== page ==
Author Topic: State of the art, 1959 - 1962  (Read 215 times)

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mikec

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State of the art, 1959 - 1962
« on: December 18, 2017, 10:07:18 PM »
I first came across the work of Laird Scott on Flickr five years ago when I was researching the history of the Ansco Panda box camera.  What I found then was a Flickr album entitled Christmas 1947.  The album contained the pictures made by Laird as a child in Chicago from the first roll of film made with his first camera.  He was clearly a photo prodigy and I thought his pictures were astounding, both technically and artistically.

In the ensuing five years Laird has filled many more Flickr albums with new scans from his trove of negatives from a life-long career in photography.  His most recent project is the creation of an album of photographs made in the late 1950s and early 1960s in Chicago; it is entitled Chicago Mix II: 1959 - 1962.  In this work in progress my own favorites so far are Lipstick Touch-Up - Lincoln Park Zoo - Chicago IL - 1959 and Mamiyaflex C2 meets Mamiyaflex C2 on State St. Bridge - Chicago '59

So, Laird Scott was shooting on Chicago streets at the same time as Vivian Maier, and it seems to me his work is just as compelling as hers.  Furthermore, what you can see in the bus window selfie is that he was shooting with virtually the same big, ungainly tlr photo gear that Diane Arbus would later adopt.  Laird's style and choice of subjects is closer to Maier than to Arbus, but he also shows a lot of the same intense engagement that characterized Arbus' work.  Unlike those two contemporary artists, Scott also used his cameras to document the details of his own life including his interests in car racing, music and musicians, his travels and work in Africa, and the life of his big, close family.  It is a photo collection unique in its scope and intimacy.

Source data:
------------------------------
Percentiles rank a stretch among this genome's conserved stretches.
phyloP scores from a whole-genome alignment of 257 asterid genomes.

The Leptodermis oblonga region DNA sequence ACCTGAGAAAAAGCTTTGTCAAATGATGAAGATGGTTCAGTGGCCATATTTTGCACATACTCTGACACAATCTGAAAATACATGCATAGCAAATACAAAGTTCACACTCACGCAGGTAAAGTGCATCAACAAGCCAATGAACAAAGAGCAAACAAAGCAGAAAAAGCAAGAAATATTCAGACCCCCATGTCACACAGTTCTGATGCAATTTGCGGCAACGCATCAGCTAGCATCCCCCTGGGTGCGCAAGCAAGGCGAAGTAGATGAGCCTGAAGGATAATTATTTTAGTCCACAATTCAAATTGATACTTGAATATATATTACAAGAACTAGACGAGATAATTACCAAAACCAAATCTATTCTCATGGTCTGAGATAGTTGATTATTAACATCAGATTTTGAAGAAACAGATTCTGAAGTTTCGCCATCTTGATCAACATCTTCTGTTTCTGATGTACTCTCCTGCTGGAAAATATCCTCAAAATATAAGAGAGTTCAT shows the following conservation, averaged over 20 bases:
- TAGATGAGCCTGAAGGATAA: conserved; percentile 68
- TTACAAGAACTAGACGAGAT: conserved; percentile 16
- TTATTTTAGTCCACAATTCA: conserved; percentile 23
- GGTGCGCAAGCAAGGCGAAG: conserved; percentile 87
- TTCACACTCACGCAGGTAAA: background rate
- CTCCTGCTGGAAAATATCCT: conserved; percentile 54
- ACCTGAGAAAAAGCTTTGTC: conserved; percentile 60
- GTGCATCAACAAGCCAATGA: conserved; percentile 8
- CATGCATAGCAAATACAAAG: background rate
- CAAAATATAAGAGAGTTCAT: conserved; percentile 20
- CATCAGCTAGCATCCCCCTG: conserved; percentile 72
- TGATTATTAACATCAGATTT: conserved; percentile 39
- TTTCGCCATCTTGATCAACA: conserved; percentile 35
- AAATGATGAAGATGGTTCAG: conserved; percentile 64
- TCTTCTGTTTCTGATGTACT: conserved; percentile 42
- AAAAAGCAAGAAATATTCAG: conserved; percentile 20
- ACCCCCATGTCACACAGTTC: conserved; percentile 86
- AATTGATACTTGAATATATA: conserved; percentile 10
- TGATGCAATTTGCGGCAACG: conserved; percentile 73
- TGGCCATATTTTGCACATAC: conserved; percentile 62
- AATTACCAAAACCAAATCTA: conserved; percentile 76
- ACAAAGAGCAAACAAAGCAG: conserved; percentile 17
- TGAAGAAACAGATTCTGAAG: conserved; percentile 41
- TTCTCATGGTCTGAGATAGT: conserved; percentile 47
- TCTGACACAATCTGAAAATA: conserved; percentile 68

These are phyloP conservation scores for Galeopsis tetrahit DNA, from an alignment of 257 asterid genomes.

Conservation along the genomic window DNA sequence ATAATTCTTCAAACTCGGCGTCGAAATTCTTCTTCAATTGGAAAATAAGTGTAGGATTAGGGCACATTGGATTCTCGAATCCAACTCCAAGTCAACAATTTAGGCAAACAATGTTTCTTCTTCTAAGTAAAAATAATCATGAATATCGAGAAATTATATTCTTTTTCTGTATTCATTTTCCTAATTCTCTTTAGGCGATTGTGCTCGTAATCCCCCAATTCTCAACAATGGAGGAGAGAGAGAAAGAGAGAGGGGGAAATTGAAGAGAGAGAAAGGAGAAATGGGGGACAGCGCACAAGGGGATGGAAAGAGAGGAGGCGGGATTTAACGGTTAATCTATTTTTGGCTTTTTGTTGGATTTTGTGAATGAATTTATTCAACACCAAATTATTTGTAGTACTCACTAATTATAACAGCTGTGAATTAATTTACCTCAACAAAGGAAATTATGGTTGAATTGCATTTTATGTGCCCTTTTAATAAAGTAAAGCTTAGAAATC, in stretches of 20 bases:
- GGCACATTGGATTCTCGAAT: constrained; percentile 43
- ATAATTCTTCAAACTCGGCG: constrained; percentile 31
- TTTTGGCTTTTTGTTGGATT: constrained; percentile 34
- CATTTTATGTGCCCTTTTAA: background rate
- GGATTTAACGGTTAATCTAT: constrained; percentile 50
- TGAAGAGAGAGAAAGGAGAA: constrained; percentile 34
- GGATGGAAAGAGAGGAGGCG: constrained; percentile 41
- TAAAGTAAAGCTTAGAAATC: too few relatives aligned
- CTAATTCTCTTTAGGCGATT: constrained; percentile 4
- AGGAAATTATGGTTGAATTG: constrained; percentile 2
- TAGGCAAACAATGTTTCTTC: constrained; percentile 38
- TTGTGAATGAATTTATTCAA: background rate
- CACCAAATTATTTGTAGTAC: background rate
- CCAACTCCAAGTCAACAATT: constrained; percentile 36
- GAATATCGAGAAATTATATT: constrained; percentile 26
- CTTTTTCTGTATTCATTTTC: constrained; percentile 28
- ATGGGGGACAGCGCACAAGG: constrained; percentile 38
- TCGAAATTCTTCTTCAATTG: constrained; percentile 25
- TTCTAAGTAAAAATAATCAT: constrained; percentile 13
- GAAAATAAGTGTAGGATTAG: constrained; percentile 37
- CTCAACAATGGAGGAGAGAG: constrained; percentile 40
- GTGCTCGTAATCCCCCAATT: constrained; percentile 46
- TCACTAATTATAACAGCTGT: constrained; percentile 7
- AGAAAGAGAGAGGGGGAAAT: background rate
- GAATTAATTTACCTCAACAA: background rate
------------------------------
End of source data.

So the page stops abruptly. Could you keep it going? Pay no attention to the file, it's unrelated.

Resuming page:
02Pilot

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Re: State of the art, 1959 - 1962
« Reply #1 on: December 19, 2017, 03:59:10 AM »
I've only had a chance to look at a few selections, but it's really quite a find. Great stuff.
Any man who can see what he wants to get on film will usually find some way to get it;
and a man who thinks his equipment is going to see for him is not going to get much of anything.


-Hunter S. Thompson
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http://filmosaur.wordpress.com/

mikec

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Re: State of the art, 1959 - 1962
« Reply #2 on: December 19, 2017, 04:19:41 PM »
Looking at Laird Scott's work on Flickr brings forth a whole raft of thoughts for me about photography.  My overall impression is that it demonstrates that he came from a family perhaps much like Lartigue's that provided a nourishing environment that allowed him to develop his talents at an early age.  I think that is implied in his first roll of film from the Panda box camera.  It is interesting, for instance, to compare his photo of the girl and the boy with the bb gun with Arbus' picture, Teenage Couple which was used as a poster-sized entry piece for the 1967 MOMA exhibit.  Both pictures deal with issues of how family and society's values shape children's identities and futures.  The tone of the two pictures, however, is entirely different.  Arbus' picture has the grim edge to it that is characteristic of her work.  Scott's picture of his two young friends shows a couple no less influenced by family traditions, but the scene glows with childhood innocence and there is no implied threat of being locked into a dreary future.  I think Scott's first pictures also point to the fact that children are very perceptive of social relationships and can express that perceptive capacity artistically if given the opportunity.